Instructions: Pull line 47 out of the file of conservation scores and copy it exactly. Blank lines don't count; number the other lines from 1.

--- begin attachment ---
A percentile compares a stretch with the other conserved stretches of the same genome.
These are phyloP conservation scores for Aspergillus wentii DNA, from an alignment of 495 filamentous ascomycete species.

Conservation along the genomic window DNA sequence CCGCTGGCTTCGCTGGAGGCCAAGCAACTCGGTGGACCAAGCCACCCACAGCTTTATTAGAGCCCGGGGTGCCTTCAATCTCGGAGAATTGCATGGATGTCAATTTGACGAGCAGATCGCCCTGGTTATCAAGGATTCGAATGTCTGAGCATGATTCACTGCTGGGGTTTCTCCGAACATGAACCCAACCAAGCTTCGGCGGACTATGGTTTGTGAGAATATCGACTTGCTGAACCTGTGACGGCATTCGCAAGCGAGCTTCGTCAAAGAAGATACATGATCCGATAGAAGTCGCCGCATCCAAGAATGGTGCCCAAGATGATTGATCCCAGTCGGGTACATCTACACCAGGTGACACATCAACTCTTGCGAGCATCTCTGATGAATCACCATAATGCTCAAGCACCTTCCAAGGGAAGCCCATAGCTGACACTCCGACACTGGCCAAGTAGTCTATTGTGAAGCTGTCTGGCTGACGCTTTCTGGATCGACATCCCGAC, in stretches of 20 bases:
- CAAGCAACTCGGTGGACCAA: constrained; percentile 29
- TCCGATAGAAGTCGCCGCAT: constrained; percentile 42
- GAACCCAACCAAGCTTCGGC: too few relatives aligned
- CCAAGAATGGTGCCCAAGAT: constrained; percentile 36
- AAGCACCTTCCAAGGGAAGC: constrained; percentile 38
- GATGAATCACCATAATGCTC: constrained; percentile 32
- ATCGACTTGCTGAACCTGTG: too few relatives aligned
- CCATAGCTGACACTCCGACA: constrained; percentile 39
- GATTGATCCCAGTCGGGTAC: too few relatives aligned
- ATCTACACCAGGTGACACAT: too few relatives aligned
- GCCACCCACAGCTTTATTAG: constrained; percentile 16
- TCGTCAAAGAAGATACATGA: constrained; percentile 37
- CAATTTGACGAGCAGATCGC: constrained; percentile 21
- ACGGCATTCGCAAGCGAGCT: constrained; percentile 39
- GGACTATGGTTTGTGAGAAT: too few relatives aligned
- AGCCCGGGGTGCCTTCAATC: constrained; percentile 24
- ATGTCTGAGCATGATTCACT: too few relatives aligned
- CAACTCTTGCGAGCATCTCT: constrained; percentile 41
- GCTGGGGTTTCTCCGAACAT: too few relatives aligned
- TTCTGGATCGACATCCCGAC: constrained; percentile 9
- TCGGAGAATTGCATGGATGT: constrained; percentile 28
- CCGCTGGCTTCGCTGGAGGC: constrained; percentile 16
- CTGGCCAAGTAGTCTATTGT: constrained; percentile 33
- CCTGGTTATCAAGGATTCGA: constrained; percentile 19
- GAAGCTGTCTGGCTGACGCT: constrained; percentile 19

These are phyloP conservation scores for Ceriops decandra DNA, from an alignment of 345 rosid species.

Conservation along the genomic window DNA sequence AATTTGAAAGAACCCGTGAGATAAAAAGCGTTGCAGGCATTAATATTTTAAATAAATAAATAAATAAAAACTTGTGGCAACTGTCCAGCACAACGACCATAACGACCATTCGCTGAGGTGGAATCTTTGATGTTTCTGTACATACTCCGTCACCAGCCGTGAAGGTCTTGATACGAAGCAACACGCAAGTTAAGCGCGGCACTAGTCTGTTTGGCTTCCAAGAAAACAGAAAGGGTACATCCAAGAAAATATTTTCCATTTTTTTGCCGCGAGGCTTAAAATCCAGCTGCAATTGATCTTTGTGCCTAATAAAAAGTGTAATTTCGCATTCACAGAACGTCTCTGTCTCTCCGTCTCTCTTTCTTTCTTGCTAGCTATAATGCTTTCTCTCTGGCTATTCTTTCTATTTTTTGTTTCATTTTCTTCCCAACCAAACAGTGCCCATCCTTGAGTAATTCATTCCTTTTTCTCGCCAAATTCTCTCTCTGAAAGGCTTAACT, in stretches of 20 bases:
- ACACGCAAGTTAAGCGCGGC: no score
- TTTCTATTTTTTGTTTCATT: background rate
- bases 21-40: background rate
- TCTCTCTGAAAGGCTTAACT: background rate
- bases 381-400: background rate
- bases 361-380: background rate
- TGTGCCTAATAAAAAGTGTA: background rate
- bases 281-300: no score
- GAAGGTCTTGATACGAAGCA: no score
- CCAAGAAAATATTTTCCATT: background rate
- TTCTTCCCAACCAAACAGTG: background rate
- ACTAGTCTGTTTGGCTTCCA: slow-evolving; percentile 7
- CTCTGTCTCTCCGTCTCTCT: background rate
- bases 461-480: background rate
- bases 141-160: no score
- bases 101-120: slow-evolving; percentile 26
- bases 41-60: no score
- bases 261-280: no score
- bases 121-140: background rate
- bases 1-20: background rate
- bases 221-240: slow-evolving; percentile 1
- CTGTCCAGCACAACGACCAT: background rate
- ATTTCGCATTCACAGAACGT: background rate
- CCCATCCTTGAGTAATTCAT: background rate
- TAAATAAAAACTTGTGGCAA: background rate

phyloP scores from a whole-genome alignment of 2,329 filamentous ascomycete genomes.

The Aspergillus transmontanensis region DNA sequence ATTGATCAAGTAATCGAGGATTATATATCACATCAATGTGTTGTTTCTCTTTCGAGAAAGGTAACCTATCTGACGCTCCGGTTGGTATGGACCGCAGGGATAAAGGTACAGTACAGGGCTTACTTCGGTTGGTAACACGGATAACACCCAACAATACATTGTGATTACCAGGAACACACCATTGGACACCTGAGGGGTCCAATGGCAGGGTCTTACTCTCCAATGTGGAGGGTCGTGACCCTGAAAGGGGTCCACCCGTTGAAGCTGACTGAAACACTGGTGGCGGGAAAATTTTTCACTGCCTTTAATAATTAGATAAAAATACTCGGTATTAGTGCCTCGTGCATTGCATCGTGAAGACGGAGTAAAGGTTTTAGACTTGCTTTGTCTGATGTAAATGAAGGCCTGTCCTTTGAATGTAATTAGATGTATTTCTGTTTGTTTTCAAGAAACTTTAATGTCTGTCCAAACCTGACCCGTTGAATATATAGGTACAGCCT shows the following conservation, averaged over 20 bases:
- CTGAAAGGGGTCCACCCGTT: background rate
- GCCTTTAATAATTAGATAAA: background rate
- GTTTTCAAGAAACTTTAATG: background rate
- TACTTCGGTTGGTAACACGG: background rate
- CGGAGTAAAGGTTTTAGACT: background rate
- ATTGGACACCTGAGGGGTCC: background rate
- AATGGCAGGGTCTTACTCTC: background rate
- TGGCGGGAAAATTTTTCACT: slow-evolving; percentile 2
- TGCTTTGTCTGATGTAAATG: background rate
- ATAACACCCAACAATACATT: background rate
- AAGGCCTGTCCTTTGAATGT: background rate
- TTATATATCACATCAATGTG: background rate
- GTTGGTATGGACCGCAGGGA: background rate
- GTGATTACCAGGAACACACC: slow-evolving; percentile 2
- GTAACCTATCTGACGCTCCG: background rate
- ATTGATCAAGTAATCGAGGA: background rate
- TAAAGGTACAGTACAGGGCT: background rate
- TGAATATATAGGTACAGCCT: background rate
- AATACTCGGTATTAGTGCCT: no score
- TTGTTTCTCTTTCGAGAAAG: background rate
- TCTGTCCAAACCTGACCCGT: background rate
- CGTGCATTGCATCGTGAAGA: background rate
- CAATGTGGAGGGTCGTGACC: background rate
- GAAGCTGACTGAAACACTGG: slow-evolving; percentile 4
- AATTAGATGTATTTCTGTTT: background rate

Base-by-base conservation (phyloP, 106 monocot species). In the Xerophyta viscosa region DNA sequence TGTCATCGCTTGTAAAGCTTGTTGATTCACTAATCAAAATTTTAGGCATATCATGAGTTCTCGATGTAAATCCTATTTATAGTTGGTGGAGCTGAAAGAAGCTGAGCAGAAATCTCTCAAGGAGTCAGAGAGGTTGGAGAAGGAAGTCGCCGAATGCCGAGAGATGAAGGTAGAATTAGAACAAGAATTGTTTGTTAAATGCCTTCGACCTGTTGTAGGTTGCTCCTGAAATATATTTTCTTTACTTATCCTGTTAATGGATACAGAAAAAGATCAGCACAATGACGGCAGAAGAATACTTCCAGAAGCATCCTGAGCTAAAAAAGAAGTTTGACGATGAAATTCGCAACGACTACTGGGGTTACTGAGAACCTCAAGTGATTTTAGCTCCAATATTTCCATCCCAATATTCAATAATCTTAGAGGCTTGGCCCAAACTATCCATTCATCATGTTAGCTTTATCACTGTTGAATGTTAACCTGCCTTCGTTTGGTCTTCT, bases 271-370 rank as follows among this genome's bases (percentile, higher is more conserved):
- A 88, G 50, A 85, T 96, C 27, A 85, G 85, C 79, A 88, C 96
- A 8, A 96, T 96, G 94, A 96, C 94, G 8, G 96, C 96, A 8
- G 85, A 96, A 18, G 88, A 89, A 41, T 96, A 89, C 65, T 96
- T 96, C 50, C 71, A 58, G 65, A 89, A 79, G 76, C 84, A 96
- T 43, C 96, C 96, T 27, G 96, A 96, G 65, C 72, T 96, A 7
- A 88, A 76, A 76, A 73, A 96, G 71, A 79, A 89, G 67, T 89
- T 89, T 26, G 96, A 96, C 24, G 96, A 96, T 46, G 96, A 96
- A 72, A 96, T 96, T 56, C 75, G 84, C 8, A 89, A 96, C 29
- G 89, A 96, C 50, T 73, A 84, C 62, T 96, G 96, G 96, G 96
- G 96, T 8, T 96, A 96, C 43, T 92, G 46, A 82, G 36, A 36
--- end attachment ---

- bases 41-60: no score